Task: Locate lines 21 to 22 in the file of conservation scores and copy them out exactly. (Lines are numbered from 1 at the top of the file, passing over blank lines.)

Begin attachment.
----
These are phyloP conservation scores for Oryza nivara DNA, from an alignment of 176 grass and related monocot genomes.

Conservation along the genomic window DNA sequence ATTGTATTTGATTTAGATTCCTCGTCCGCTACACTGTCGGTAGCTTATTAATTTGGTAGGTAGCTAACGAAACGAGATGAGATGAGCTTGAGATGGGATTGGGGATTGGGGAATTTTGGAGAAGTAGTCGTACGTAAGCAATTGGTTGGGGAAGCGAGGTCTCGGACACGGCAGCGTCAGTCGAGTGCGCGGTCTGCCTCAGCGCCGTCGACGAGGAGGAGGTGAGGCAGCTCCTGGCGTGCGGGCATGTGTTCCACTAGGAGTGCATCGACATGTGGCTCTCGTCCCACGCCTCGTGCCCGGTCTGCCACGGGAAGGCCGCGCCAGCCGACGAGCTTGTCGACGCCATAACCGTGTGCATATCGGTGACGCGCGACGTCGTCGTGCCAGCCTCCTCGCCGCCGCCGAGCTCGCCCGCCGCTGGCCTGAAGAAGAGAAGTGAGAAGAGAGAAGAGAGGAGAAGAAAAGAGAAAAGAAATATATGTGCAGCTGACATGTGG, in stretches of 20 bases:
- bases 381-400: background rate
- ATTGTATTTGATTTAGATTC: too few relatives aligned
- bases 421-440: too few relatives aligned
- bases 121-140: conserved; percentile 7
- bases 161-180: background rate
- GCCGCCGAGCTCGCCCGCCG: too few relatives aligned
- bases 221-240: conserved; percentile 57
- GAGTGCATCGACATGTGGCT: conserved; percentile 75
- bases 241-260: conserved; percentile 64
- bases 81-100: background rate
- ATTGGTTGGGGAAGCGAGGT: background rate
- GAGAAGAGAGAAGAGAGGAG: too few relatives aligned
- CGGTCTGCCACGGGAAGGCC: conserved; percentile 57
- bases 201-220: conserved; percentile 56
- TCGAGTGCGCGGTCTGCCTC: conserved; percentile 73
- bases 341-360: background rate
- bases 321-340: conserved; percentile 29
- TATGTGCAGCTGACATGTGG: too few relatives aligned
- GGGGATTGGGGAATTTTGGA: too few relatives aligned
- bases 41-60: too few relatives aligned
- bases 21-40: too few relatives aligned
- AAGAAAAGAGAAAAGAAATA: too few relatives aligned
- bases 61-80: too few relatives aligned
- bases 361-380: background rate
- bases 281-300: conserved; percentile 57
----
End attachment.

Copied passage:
- GGGGATTGGGGAATTTTGGA: too few relatives aligned
- bases 41-60: too few relatives aligned